Provides professional financial management services and budget support for Air Reserve Personnel Center headquarters and Select Members of the Ready Reserve. Defense Finance and Accounting Service, former Lowry AFB, Denver, CO Air Reserve Technician Program Civil Reserve Air Fleet This article contains information that came from a US Government website, in the public domain. Air Force Reserve Official Website Air Force Reserve Command Website Air Force Link Fact Sheet
The "Blog" of "Unnecessary" Quotation Marks is an inactive blog about the misuse of English quotation marks. The blog features photographs of signs and advertisements that misuse quotation marks intended as emphasis. Most photographs are reader submissions and commented on by blog author Bethany Keeley-Jonker, who intentionally misinterprets the depicted sign; the blog was started in 2005, after being featured on Yahoo! became an Internet phenomenon. In September 2016, Keeley-Jonker announced; the theme of the blog has become an Internet meme. On occasion, some businesses will correct their signs after being featured on the blog. In May 2008, Blogger removed unnecessary quotation marks from a cancel button on the service's delete page. A related book was published by Chronicle Books in July 2010; the book is titled The Book of "Unnecessary" Quotation Marks. Amphibology Apostrophe Protection Society Scare quotes The "Blog" of "Unnecessary" Quotation Marks at the Wayback Machine Book Listing Los Angeles Times article Atlanta Journal Constitution article Salon article Washington Herald article
Hana-Kimi or known as Hanazakari no Kimitachi e in Japan, is a shōjo manga series written and illustrated by Hisaya Nakajo. The series was first serialized in the 20th issue of Hakusensha's semi-monthly shōjo manga magazine, Hana to Yume in 1996, its serialization continued where the series ended with 23 tankōbon volumes with 144 chapters without including 5 special chapters that were published during the series' serialization and another 5 special chapters that were published after the series ended. The series' 23 volumes were first published under the Hana to Yume Comics, it was later re-published into 12 volumes of aizōban under the Hana to Yume Comics Special imprint. Each volume featured a new cover design as well as colored pages. Hana-Kimi was published in English by Viz Media; the English release was only limited to Waldenbooks from February to May 2004. It was made available to other retail stores after May that year; the English title originated from a fan abbreviation of the original Japanese title as the official U.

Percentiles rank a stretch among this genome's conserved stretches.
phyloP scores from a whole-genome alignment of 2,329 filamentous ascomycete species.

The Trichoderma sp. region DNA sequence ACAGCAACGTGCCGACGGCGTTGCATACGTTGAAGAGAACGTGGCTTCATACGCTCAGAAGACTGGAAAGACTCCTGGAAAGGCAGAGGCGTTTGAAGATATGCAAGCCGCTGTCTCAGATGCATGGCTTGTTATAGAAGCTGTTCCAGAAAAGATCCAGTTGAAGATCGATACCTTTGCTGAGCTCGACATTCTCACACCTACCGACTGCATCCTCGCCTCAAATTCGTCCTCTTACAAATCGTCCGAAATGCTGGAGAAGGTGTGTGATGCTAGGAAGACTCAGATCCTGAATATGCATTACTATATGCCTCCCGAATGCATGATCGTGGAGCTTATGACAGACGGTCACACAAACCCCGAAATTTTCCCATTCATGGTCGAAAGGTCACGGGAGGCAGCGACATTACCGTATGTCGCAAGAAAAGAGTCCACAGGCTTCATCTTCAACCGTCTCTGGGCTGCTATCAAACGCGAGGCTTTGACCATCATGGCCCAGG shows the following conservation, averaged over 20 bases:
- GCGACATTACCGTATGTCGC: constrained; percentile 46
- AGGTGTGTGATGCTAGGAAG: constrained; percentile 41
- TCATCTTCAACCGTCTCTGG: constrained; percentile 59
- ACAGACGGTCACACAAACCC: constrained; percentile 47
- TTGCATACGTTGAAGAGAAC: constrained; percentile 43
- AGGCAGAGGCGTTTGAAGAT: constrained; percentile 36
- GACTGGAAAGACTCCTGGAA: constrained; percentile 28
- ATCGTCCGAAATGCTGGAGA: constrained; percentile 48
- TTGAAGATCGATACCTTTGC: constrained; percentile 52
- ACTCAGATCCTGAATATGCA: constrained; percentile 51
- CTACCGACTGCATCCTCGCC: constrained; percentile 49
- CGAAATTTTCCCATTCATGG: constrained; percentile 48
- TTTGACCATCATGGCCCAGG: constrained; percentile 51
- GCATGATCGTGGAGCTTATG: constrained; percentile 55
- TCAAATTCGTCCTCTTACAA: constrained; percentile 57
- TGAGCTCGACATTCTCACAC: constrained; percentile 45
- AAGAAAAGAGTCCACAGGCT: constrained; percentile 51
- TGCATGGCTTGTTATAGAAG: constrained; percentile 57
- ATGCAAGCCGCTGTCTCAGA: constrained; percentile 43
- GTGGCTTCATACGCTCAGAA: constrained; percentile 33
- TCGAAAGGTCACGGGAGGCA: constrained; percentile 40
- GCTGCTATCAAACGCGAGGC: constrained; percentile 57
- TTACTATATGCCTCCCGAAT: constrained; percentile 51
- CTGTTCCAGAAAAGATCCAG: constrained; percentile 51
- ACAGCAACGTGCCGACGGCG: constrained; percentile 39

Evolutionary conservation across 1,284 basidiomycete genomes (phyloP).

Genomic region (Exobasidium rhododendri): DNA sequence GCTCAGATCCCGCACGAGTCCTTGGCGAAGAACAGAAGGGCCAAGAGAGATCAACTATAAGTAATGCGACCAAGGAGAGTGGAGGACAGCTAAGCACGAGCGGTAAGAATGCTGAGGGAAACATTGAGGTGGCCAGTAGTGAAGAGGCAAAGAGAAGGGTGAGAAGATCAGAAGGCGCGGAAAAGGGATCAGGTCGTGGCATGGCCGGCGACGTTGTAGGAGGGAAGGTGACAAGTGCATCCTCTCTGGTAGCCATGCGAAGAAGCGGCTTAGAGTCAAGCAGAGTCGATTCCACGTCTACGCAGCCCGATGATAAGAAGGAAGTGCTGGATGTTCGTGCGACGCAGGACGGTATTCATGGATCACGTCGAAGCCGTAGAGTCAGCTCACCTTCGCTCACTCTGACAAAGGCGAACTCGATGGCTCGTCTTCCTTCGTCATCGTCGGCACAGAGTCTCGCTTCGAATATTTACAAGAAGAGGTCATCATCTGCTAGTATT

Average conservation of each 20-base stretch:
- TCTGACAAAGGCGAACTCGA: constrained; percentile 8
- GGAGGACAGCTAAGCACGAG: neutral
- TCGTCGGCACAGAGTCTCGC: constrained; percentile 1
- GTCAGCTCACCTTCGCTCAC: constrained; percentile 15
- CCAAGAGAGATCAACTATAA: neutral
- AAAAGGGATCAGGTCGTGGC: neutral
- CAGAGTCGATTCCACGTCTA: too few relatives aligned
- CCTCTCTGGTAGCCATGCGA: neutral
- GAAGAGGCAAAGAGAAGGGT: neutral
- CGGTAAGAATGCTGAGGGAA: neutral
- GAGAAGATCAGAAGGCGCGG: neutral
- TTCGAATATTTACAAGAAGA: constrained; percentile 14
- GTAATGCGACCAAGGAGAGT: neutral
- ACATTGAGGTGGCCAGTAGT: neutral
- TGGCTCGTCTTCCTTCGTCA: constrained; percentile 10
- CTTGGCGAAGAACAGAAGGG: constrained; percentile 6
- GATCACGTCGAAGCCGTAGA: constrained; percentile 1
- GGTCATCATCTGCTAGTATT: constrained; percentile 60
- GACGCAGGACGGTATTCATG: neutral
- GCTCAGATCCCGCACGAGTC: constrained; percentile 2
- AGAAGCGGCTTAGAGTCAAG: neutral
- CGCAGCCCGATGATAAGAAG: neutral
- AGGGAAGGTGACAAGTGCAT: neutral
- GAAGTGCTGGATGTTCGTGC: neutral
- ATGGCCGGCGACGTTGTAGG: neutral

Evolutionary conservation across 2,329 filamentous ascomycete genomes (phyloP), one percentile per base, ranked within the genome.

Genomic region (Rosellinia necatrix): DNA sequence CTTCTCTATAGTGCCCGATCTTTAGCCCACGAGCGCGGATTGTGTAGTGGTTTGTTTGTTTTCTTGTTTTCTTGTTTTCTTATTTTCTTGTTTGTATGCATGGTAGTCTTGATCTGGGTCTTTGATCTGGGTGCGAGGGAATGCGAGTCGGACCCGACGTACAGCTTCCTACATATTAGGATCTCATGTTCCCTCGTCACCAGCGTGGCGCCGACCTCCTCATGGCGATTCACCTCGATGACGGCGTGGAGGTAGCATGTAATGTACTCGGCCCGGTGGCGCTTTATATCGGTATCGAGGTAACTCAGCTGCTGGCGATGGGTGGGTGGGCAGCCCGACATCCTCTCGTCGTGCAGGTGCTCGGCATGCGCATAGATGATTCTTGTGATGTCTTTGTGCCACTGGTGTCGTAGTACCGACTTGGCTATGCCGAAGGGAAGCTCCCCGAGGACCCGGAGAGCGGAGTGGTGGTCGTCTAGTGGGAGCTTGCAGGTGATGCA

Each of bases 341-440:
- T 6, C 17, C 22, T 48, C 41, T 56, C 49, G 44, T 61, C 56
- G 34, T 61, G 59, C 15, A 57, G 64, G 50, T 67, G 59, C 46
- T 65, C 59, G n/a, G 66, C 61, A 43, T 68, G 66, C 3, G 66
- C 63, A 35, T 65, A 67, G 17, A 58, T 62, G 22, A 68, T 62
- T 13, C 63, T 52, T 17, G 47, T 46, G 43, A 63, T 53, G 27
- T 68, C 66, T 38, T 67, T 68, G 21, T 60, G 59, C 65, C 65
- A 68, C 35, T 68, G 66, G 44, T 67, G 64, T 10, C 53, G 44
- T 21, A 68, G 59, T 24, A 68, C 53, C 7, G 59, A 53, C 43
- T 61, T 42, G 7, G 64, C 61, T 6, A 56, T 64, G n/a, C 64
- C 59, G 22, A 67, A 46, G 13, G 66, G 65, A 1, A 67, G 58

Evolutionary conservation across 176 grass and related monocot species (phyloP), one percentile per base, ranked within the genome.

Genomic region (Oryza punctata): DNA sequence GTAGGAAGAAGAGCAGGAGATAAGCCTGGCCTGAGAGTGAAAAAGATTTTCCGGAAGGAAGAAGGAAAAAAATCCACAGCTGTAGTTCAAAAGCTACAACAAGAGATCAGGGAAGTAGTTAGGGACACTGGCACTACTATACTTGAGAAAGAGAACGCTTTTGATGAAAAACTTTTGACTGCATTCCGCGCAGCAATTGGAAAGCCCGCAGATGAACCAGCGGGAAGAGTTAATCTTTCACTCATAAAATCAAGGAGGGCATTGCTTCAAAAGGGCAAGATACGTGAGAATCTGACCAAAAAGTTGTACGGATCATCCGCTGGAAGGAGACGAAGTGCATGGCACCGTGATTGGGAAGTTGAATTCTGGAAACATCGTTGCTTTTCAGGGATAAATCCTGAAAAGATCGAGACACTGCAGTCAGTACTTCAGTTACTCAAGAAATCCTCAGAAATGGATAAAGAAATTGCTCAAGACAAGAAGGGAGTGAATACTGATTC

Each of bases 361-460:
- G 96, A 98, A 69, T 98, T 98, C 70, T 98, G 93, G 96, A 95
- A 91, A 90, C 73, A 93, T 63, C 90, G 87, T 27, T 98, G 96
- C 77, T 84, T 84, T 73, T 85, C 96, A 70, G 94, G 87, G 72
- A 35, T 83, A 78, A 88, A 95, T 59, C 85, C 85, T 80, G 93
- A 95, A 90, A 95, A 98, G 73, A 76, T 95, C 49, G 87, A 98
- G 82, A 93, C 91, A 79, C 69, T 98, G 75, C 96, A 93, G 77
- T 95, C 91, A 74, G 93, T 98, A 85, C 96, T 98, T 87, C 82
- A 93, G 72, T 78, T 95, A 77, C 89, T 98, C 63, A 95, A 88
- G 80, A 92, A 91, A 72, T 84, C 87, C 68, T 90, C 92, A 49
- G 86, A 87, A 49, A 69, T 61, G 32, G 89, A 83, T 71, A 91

S. translation ends the title with a he instead of e
In common law systems, a superior court is a court of general competence which has unlimited jurisdiction with regard to civil and criminal legal cases. A superior court is "superior" relative to a court with limited jurisdiction, restricted to civil cases involving monetary amounts with a specific limit, or criminal cases involving offenses of a less serious nature. A superior court may hear appeals from lower courts; the term "superior court" has its origins in the English court system. The royal courts were the highest courts in the country, with what would now be termed supervisory jurisdiction over baronial and local courts. Decisions of those courts could be reviewed by the royal courts, as part of the Crown's role as the ultimate fountain of justice; the royal courts became known as the "superior courts", while lower courts whose decisions could be reviewed by the royal courts became known as "inferior courts". The decisions of the superior courts were not reviewable or appealable, unless an appeal was created by statute.
Superior Courts in Canada exist at the federal and territorial levels. The provincial and territorial superior courts of original jurisdiction are courts of general jurisdiction: all legal matters fall within their jurisdiction, unless assigned elsewhere by statute passed by the appropriate legislative authority, their jurisdiction includes civil lawsuits involving contracts, torts and family law. They have jurisdiction over criminal prosecutions for indictable offences under the Criminal Code of Canada, they hear civil appeals from decisions of the provincial and territorial "inferior" courts, as well as appeals from those courts in summary conviction matters under the Criminal Code. They have jurisdiction of judicial review over administrative decisions by provincial or territorial government entities such as labour boards, human rights tribunals and licensing authorities; the superior courts of appeal hear appeals from the superior courts of original jurisdiction, as well as from the inferior courts and administrative tribunals.